The Addams Family

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Photo Source: Joan Marcus
Imagine sitting down sporting your best finery in a grandly appointed dining hall to the promise of a sumptuous feast. The elegant butler has filled your glittering crystal wineglass with a pungent cabernet, the luscious lobster-bisque appetizer has been consumed, and it's time for the main course. With a flourish, the butler lifts the shining dome of a rococo sterling silver antique platter, only to reveal some strands of wilted lettuce, a few canned pear slices, and dripping dollops of cottage cheese. That's what it's like to watch "The Addams Family."

On the surface, it would seem that all the ingredients for a tasty hit have been assembled. The immensely talented company is well cast. British avant-garde wunderkinds Phelim McDermott and Julian Crouch have delivered a rich and imaginative set and costume design, lit alluringly and inventively by Natasha Katz, that incorporates ingenious puppetry from Basil Twist. Veteran Jerry Zaks is on board to tweak the avant-gardists' direction with Broadway zing, aided by choreographer Sergio Trujillo, who has proven he knows a thing or two about sizzle. Nothing's missing, right? Oh, wait, of course: the script and score.

"The Addams Family" is a musical all dressed up with no place to go. There's one simple reason: Nobody knew why they were writing it. There is no animating purpose to the evening, except to throw well-known characters on stage so the audience can luxuriate in their comforting familiarity. Charles Addams' iconic cartoon creations have been robbed of all subversiveness, something even the 1960s TV series—made in a considerably more socially conservative era—didn't do. The thin wisp of plot—daughter Wednesday wants to marry a "normal" boy from Ohio—in Marshall Brickman and Rick Elice's choppy book serves mostly to muddy the comic strip's iconography, and their inclusion of a subplot involving Morticia's fears of aging only compounds the problem. They've also come up with one of the flimsiest excuses for a chorus since Captain Jim romanced Rose Marie in the heyday of operetta.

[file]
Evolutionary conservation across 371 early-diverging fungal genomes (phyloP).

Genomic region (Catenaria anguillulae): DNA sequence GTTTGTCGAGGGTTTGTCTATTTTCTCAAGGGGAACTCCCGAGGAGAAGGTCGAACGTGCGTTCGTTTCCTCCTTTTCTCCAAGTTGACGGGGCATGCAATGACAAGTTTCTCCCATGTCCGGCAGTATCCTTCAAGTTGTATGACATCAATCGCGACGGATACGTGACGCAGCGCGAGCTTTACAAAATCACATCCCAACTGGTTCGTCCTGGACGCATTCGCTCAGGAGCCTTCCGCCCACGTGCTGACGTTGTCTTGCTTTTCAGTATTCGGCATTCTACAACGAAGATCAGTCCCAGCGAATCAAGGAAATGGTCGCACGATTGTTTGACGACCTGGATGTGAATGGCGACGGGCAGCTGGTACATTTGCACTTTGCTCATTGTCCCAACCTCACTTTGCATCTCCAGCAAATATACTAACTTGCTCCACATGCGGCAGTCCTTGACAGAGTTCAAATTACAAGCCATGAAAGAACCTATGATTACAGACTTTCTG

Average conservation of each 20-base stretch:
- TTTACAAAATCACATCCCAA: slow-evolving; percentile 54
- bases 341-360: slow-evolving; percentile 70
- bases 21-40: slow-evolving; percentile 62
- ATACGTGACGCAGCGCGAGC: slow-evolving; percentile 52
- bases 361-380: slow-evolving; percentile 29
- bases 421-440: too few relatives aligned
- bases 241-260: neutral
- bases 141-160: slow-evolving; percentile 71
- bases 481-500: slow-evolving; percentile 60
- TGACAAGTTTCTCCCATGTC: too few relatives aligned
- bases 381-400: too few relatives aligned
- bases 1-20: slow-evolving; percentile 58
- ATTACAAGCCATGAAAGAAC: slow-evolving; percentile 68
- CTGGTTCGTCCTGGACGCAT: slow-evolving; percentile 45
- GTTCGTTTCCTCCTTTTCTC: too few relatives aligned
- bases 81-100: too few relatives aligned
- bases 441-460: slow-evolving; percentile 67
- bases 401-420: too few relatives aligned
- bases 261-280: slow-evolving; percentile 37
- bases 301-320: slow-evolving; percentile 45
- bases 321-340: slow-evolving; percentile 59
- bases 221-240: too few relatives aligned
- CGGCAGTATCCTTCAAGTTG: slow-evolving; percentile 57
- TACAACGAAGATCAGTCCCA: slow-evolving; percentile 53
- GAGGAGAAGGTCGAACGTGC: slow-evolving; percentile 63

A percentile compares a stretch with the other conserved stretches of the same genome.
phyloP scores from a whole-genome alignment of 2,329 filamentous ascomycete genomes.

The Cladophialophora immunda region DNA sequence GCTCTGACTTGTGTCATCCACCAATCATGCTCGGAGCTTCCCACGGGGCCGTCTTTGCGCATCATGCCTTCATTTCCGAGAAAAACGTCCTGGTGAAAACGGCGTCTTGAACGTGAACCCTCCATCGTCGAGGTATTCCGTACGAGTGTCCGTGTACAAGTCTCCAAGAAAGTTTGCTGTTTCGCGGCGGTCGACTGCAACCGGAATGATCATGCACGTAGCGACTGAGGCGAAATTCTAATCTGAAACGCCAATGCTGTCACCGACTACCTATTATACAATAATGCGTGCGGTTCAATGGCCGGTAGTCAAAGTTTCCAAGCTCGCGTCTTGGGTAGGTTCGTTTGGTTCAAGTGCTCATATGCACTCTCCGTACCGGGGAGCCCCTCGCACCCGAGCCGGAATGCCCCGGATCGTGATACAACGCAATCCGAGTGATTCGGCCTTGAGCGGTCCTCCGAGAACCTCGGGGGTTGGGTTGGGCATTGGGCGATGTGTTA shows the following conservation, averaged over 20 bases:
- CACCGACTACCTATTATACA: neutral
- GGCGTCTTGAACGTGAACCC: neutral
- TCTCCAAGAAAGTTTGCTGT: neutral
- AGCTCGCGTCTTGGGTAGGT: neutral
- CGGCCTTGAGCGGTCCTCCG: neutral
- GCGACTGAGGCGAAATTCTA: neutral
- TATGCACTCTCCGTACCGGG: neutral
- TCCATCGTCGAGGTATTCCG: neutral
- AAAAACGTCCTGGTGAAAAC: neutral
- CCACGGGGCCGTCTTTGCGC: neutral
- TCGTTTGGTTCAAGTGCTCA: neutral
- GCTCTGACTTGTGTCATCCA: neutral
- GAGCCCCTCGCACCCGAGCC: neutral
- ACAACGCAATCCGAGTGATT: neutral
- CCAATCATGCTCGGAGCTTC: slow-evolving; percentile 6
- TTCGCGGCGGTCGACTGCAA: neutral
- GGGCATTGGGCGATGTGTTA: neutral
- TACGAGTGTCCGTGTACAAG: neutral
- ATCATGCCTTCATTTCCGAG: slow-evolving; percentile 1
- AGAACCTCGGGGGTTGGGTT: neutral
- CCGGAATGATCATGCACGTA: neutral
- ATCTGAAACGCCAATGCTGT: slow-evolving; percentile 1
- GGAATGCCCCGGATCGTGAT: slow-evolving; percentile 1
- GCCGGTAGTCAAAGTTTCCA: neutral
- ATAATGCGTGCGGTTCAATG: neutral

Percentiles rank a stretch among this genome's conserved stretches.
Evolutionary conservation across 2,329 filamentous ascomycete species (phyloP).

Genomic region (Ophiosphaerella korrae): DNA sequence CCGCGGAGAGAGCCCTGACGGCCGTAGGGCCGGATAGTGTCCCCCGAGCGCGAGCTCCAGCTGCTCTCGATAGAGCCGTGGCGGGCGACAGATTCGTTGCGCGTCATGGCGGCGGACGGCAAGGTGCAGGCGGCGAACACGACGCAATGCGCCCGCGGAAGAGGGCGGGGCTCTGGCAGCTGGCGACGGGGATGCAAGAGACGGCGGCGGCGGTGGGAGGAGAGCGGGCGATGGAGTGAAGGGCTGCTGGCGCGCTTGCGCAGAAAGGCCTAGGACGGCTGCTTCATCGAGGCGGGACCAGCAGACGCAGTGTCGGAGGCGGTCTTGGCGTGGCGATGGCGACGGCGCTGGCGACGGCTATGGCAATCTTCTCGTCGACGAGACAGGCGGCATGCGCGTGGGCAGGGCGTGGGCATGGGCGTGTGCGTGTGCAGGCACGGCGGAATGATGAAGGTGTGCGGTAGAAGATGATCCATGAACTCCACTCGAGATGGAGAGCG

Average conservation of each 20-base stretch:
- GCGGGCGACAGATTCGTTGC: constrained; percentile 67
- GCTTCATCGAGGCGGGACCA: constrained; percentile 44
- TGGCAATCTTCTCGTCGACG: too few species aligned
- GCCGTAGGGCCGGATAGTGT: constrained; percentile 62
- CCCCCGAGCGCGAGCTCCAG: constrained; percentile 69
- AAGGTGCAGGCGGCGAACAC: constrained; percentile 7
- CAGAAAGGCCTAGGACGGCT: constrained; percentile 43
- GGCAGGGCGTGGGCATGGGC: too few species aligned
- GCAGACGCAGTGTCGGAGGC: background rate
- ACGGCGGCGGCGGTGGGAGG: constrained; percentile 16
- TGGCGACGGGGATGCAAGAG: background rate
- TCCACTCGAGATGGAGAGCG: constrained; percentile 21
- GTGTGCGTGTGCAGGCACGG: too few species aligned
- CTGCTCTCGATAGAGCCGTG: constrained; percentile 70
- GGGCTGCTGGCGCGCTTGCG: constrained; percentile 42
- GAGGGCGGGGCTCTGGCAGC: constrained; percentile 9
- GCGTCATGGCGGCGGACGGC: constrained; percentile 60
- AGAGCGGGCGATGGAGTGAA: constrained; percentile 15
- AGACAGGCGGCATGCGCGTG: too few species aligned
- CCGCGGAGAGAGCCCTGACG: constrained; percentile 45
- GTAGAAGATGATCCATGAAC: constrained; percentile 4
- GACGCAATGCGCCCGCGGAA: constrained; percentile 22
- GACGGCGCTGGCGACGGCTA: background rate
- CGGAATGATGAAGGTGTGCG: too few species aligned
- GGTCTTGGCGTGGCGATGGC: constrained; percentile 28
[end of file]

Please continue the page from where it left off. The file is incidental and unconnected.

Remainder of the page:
Composer-lyricist Andrew Lippa has shown attractive showbiz proclivities in his earlier work, but the general purposelessness stymies him. With little plot or character to hang his songs on, he relies upon arbitrarily slotted single-idea comic list songs, so many that even Cole Porter would have had difficulty sustaining them. (Example: Why must Gomez sing a song listing the ways in which he loves Morticia halfway through Act 1? It's info we know before the show even starts.) Lippa's pastiche tunes evaporate as they leave the pit, and his lyrics rely too much on elaborate but uninventive rhyme schemes. In addition, the jokes fail to progressively top themselves, as they must in all good list songs.

Nathan Lane is a worthy successor to John Astin and Raul Julia as Gomez, but it's depressing to watch him bring his formidable musical comedy skills to bear on such unworthy material. Bebe Neuwirth is a dead ringer for Morticia and excels at her sepulchral charm, but she lacks the twinkle both Carolyn Jones and Angelica Huston gave the part.

Kevin Chamberlain, Jackie Hoffman, and Zachary James have Uncle Fester, Grandma, and Lurch down cold, and Adam Reigler is particularly good as the glowering Pugsley. As Wednesday, Krysta Rodriguez also glowers well and shows off a sturdy voice, but the role's emotional confusion undercuts her funereal characterization. Terrence Mann is wasted as the uptight Ohio father, while Wesley Taylor is saddled with an ill-defined role as Wednesday's intended. Only Carolee Carmello, as the perky Midwestern mom, who speaks in greeting-card couplets, manages to make an impression equal to Addams' characters, despite being saddled with a terrible song.

It pains me to say it, but this "Addams Family" has been reduced to a single snap.

Presented by Stuart Oken, Roy Furman, Michael Leavitt, Five Cent Productions, Stephen Schuler, Decca Theatricals, Scott M. Delman, Stuart Ditsky, Terry Allen Kramer, Stephanie P. McClelland, James L. Nederlander, Eva Price, Jam Theatricals/Mary Lu Roffe, Pittsburgh CLO/Gutterman-Swinsky, Vivek Tiwary/Gary Kaplan, the Weinstein Company/Clarence LLC, and Adam Zotovicht/Tribe Theatricals, by special arrangement with Elephant Eye Theatrical, at the Lunt-Fontanne Theatre, 205 W. 46th St., NYC.Opened April 8 for an open run. Tue., 7 p.m.; Wed.–Sat., 8 p.m.; Wed. and Sat., 2 p.m.; Sun., 3 p.m. (212) 307-4100, (877) 250-2929, or Casting by Telsey + Company.